“There’s a saying that the Northeast is ‘kind, but not nice,’ while the South and Midwest are ‘nice, but not kind.’ This means that Bostonians and New Yorkers might insult you to your face or be curt for small irritations, but if there’s an emergency or an accident, we will be the first to lend a hand and help solve the problem. The South and Midwest are big on smiling to your face, but once you leave will insult you behind your back. I’d rather have the brutal honesty of a native Masshole explaining to a tourist (loudly!), why they can’t walk three abreast on a sidewalk or why they need to use their blinker, but if your car breaks down in a storm, or you’re struggling with a baby carriage and a suitcase going down the stairs of the T, someone will wordlessly help. 

“Being truly nice means you don’t need to put on a show. The only ones saying how mean Bostonians are are tourists expecting a big city to follow the same rules as suburban Middle America, or they want a smile and drawn-out conversation when a nod and ‘thanks’ works the same way. We have places to be.” — Leanne, Allston

What would you say are the most common rude behaviors in Boston?

“I agree that the drivers are rude, even nasty. If there were grids at every major intersection, with drivers not allowed to enter the grid unless they could clear it, it would help alleviate the aggression caused by people blocking others from entering the intersection. I think the northeast, Boston in particular, gets a bad rap for being rude when really we’re just in a rush and don’t engage in small talk because we have more important things to do.” — Ann, Metrowest

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“Driving without regard to physics or others’ personal safety, swearing, tough guy mentality…” — Mike, Medford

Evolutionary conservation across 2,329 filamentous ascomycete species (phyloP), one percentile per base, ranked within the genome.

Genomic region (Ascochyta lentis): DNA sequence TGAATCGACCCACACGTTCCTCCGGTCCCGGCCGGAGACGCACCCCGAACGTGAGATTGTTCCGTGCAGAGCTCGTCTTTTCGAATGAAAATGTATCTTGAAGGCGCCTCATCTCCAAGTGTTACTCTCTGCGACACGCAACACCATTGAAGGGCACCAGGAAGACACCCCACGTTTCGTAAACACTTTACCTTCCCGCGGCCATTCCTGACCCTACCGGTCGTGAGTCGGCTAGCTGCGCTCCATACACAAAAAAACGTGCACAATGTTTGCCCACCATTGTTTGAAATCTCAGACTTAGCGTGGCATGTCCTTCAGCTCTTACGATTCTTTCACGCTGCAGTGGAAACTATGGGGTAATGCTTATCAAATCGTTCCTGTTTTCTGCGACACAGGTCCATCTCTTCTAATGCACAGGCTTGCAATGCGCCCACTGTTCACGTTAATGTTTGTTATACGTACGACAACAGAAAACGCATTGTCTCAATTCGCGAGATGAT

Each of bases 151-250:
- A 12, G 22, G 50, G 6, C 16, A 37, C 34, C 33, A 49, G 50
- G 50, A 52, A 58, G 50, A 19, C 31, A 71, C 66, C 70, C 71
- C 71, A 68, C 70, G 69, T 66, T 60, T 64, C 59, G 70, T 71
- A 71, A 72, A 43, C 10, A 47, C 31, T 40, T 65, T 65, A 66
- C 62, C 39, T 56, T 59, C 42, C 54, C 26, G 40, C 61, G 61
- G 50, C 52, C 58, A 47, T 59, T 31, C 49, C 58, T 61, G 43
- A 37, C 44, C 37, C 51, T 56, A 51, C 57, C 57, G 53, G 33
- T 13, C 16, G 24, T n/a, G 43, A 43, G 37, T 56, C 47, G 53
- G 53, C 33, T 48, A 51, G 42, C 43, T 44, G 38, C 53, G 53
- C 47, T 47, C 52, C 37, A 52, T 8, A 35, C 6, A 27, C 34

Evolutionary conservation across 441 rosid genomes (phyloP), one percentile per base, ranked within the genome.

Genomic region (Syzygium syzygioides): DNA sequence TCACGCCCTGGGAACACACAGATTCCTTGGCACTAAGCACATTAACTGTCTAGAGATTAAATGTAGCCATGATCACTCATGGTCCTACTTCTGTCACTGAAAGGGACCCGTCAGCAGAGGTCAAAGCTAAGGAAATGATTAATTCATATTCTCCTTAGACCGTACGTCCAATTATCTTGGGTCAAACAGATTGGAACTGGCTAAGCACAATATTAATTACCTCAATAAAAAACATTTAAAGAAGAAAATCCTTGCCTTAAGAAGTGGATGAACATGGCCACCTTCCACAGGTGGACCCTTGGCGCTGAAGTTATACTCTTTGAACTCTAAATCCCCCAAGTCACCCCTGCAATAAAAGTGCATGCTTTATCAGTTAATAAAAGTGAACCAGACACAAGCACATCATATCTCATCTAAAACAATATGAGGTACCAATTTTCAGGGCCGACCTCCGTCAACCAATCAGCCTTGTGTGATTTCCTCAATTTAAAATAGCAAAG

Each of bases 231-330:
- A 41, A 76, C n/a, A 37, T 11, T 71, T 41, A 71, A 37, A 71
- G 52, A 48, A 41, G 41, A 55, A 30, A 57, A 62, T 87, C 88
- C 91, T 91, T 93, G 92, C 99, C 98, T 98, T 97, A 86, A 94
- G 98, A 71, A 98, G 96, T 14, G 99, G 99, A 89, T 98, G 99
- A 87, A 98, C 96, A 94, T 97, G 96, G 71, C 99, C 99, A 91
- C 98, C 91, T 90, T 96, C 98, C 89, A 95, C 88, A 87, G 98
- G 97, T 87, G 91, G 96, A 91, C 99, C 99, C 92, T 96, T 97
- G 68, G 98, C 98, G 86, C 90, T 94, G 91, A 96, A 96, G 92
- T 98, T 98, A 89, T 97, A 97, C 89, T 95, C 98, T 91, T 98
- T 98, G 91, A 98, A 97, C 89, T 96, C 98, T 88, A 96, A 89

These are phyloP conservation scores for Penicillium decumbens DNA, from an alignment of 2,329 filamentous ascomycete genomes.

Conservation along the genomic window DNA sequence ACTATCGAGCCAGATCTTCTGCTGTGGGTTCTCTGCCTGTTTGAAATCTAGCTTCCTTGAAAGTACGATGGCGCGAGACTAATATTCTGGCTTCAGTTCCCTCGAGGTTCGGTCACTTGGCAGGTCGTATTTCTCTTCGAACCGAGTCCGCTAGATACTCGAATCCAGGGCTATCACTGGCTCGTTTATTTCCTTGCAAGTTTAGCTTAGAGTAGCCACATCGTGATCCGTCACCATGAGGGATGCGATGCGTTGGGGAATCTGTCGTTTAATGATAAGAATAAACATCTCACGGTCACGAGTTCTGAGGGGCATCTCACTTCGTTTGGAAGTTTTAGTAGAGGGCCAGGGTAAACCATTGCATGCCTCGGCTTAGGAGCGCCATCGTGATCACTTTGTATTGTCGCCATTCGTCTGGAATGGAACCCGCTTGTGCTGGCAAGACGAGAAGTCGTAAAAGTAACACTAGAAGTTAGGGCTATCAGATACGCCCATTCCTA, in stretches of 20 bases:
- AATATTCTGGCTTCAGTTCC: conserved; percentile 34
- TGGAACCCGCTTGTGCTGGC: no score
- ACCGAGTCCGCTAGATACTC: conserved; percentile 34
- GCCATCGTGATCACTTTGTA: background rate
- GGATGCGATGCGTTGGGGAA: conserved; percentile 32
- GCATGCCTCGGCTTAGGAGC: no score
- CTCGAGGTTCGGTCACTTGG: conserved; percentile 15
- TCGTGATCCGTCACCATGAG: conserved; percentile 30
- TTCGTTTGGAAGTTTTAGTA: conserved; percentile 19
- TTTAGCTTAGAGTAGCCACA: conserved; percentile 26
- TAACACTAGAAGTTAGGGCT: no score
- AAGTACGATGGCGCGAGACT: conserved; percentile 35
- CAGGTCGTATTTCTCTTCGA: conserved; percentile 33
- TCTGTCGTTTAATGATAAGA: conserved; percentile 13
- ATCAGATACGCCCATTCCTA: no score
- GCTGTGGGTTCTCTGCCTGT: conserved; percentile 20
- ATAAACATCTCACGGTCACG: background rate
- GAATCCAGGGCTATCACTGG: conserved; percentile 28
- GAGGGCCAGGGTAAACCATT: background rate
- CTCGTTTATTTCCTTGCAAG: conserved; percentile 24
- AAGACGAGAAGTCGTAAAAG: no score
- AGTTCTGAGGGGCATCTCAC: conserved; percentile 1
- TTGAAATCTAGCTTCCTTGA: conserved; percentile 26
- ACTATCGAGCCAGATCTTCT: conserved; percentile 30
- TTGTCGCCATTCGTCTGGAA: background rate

“Racism, slurs, disrespect of differences, general tribalism, and a general keep to yourself attitude. Bostonians don’t go out of their way to welcome newcomers and it’s hard to feel like you’re accepted here if you are not a native.” — Cassie, Dorchester

“1. Not likely to willingly stop for pedestrians on a crosswalk. 2. No one looks at each other in the eye to acknowledge one another. It’s as if everyone is invisible. EVERYONE DESERVES A HELLO OR GOOD DAY on their way to or from work. 3. Our fanbase for sports is obnoxious, offensive, and downright vulgar. There’s truth to all these professional athletes’ accounts of being mistreated and having racial slurs thrown at them constantly from every angle. Truly tasteless people, generally speaking.” — Chris B, Allston

“Talking over others and thinking strangers are rude when they may not be in as much of a rush as you.” — Josh, Beverly 

“Leaning on other people when standing while riding the T. Opening the newspaper on the T or bus so that it crosses that invisible but very real line between self and others. Reckless driving (weaving through traffic at high speeds, cutting people off, random braking). Inability to comprehend the meaning of ‘indoor voice.’ Gratuitous foul language in public places. Acting like they are completely unaware of whatever disrespectful behavior they are displaying when called out on it and continuing to do it anyway.” — Kat, South Boston

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Boston.com occasionally interacts with readers by conducting informal polls and surveys. These results should be read as an unscientific gauge of readers’ opinions.